The Age of George III
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|1732||Born, November 13, in Talbot County, Maryland|
|1741||Moved to Kent County, Delaware, near Dover, now "The Dickinson Plantation"|
|1750||Age 18, began study of law with John Moland in Philadelphia|
|1753||Continued study of Law at London's Middle Temple; admitted to Delaware Bar.|
|1757||Returned to Philadelphia to practice law.|
|1759||Elected to the Assembly of the Lower Three Counties (Delaware).|
|1760||Became Speaker of the Assembly of the Lower Three Counties.|
|1761||Served in the Pennsylvania legislature; chosen its representative to the Stamp Act Congress and the "Continental Congress"|
|1762||Served in both Pennsylvania. and Delaware Assemblies|
|1764||Lost the Pennsylvania legislature seat because of his defence of the proprietary government against Benjamin Franklin's faction.|
|1765||Played a key role in debates over the Stamp Act. Wrote The Late Regulations Respecting the British Colonies Considered, urging repeal of the Stamp Act.|
|1767||Wrote for the Pennsylvania Chronicle the series of articles known
from a Farmer in Pennsylvania attacking British taxation policies.
Emphasized the possibility of a peaceful resolution.
He became the "first native political hero," and was awarded the LLD degree from the College of New Jersey (Princeton) , and Paul Revere engraved his likeness.
|1768||Championed colonial resistance to taxes inform of non-importation and non-exportation agreements.|
|1770||Married Mary Norris, daughter of wealthy merchant Isaac Norris (of five children, only daughters Sally and Maria survived to maturity)|
|1774||Though unpopular because of his opposition to use of force, he chaired the Philadelphia Committee of Correspondence.|
|1775||After Lexington and Concord he still worked for peace, but held rank
of colonel in the First Battalion recruited to defend Philadelphia.
Served in the Second Continental Congress and wrote "Declaration of the Causes of Taking up Arms."
|1776||Spring of 1776, he stayed at Poplar Hall, his home near Dover, DE. Part
of his reason for opposing separation from Britain was "that the States
had no settled governments of their own, had received no foreign aid, and
had not yet set up a working confederation." Knowing well that his
action would be devastating to his standing, he did
not sign the Declaration
Nevertheless. he became one of only two contemporary congress members who entered military service in the Pennsylvania militia.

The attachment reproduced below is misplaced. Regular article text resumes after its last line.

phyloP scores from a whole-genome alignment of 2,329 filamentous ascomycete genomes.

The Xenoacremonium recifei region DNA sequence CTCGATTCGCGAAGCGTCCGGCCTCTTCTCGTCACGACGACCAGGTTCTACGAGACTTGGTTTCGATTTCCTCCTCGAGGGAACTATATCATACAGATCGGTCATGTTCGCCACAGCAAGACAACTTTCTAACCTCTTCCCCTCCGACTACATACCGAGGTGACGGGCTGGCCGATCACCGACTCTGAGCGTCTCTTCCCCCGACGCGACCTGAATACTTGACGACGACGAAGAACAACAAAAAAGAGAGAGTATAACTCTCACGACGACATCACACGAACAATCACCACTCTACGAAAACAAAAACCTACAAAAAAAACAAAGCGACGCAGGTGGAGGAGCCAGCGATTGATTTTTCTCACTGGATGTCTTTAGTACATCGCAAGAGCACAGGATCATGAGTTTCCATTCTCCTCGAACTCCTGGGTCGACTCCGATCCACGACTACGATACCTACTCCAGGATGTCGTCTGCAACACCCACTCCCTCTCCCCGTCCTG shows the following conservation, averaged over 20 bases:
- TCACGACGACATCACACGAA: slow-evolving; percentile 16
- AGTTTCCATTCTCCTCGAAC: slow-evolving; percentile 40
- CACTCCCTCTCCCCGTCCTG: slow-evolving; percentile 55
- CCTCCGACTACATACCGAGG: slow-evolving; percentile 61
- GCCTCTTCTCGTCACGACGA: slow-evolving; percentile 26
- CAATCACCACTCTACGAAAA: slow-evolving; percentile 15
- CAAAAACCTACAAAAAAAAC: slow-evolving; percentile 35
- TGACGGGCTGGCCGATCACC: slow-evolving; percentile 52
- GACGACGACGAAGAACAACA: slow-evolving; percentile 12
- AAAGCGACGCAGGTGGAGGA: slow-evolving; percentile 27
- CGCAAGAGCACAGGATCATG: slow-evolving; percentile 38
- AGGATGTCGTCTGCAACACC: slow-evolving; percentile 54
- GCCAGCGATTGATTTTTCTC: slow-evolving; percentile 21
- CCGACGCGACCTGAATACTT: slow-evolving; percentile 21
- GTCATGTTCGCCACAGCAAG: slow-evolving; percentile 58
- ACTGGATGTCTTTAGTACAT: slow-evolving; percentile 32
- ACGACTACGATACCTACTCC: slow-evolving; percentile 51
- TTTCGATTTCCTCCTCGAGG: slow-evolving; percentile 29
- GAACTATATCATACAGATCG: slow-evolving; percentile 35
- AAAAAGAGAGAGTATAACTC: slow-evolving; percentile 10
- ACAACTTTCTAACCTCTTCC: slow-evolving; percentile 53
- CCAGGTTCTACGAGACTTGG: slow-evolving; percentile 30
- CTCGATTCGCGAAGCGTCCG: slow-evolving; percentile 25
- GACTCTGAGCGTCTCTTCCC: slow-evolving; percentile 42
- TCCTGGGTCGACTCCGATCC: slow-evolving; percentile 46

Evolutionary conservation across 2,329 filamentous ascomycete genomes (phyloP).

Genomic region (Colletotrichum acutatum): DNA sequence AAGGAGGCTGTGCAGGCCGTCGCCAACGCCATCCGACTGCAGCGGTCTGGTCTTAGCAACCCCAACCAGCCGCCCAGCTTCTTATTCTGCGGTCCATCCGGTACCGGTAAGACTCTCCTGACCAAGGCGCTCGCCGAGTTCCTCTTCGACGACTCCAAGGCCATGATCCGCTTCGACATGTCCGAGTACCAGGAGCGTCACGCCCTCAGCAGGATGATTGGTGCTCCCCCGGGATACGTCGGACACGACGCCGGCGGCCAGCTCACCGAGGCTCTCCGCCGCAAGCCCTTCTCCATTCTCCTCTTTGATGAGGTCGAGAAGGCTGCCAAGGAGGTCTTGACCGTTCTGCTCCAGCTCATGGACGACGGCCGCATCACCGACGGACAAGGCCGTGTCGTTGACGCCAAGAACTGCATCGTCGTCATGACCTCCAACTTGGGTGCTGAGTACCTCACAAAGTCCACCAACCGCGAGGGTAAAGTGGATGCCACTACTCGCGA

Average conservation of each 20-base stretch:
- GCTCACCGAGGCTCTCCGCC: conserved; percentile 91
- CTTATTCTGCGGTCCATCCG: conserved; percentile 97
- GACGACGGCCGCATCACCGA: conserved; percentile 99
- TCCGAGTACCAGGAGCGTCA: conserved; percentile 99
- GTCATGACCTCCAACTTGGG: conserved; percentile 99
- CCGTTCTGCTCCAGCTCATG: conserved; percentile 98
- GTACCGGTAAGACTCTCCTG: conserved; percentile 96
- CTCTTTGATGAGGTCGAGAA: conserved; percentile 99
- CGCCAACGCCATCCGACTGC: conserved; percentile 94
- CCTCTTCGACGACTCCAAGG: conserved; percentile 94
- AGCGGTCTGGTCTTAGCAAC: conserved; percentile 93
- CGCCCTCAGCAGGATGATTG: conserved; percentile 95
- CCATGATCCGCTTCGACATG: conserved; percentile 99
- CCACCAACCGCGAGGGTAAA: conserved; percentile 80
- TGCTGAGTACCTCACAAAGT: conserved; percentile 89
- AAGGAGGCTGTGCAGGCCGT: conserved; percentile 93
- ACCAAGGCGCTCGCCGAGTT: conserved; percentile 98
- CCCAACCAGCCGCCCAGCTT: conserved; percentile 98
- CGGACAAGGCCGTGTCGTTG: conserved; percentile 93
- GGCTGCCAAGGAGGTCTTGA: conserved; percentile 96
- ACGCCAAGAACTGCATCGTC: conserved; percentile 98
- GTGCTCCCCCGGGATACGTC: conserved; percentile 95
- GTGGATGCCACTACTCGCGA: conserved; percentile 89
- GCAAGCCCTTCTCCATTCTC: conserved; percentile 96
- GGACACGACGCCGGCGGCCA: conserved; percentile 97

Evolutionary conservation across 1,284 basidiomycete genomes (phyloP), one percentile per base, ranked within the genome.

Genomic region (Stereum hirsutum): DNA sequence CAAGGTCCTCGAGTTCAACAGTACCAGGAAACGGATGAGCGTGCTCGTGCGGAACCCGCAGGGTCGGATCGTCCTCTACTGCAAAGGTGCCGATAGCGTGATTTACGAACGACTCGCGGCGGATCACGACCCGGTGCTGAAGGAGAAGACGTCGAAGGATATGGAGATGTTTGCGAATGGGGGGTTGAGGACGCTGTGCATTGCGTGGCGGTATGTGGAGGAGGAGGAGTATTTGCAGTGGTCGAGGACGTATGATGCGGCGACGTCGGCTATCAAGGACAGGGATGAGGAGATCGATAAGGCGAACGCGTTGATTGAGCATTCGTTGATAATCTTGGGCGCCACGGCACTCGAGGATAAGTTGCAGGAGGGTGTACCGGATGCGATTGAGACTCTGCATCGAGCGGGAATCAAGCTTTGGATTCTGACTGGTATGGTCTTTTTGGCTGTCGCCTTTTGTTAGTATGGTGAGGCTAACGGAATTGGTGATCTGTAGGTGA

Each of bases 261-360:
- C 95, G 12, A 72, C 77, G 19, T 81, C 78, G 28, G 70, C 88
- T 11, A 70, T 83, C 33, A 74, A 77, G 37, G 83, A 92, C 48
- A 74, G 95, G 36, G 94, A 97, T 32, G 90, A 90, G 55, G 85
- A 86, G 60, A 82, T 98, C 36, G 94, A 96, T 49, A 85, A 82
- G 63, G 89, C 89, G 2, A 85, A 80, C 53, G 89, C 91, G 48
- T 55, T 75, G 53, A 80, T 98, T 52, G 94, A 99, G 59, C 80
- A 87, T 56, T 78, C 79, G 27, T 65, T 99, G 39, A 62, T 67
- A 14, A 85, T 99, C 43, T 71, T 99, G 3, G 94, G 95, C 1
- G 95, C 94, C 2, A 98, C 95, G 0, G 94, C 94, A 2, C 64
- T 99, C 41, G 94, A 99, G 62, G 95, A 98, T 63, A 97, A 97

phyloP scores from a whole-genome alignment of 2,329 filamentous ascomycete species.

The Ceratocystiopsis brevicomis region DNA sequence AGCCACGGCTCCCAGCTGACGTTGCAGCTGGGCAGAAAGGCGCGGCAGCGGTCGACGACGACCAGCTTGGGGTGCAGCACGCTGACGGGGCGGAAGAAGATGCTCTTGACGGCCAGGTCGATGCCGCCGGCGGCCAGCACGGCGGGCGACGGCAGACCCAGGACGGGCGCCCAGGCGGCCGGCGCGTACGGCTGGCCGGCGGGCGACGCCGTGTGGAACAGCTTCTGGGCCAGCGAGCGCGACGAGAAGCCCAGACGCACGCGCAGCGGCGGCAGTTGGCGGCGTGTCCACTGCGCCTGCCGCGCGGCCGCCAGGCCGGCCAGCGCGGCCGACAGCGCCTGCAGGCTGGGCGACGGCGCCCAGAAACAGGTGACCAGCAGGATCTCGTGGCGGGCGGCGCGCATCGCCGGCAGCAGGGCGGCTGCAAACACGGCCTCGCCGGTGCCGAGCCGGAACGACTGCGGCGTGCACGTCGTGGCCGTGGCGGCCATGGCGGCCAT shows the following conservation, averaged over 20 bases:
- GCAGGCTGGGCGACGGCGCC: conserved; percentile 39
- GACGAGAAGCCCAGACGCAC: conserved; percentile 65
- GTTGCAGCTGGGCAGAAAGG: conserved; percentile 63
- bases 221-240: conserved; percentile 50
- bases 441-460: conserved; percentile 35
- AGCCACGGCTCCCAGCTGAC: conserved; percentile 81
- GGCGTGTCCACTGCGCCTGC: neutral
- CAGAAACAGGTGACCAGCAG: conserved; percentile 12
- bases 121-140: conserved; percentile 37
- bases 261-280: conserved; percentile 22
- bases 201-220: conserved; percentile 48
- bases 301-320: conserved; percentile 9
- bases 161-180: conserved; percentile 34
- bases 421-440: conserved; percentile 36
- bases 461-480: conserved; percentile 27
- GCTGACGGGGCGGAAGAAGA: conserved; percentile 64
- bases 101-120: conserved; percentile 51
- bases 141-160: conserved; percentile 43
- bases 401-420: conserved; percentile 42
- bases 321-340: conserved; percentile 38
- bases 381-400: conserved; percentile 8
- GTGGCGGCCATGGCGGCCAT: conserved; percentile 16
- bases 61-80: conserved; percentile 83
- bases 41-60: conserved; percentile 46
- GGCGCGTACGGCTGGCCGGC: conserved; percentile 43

|1777||In August, with Lord Howe marching troops toward Philadelphia, he enlisted
as a private under command of Gen. Caesar Rodney, but saw no action.
In October, his home, "Fairhill," was burned during the Battle of Germantown. He freed all the slaves at Poplar Hall in Delaware.
|1779||He helped draft the Articles of Confederation and signed them.
Poplar Hall was plundered by Tories who looted or destroyed silver chests, meat, wine, etc.
|1781||Chosen Governor (President) of Delaware.|
|1782-85||Served as Governor of Pennsylvania. He donated 500 acres in Adams and Cumberland Counties to create Dickinson College near Carlisle. Gave 1500 books to that college's library.|
|1786||Elected President of the Annapolis Convention|
|1787||Helped draft the U.S. Constitution, and signed it for Delaware.|
|1792-94||Elected to the Delaware State Senate. He owned 1,279 acres in Pennsylvania. and 5,587 acres in Delaware. He furthered the cause of abolition of slavery. Much of his wealth was donated to "relief of the unhappy." He helped pay for neighbours' children's education, prison relief and other charities.|
|1801||Published two volumes of his collected works on politics.|
|1803||Wife Mary died on July 23.|
|1804||Poplar Hall burned; afterwards he lived in Wilmington. corner of 8th & Market.|
|1808||On February 14, 1808, age 75, he died, was buried in Friends Burial Ground in Wilmington|
Dr Thomas Wynne (1627-92)
Friends' minister and physicial to William Penn, first Speaker of the Pensylvania legislature
Mary Wynne (1659-1726)
married - in 1677
Dr Edward Jones (1645-1736)
Dr Jones led the First Company of Welsh Quakers into Lower Merion
Martha Jones (c. 1678-1747)
married - in 1699
John Cadwalader (c. 1677-1734)
John was a schoolmaster in Merion, and later a merchnt. He was prominent in political circles
Mary Cadwalader (1700-1776)
married - in 1731
Samuel Dickinson (1689-1760
Samuel was a wealthy Quaker tobacco planter and merchant who moved from maryland to Delaware to become a judge.
John Dickinson (1732-1808)
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Last modified 26 October, 2013
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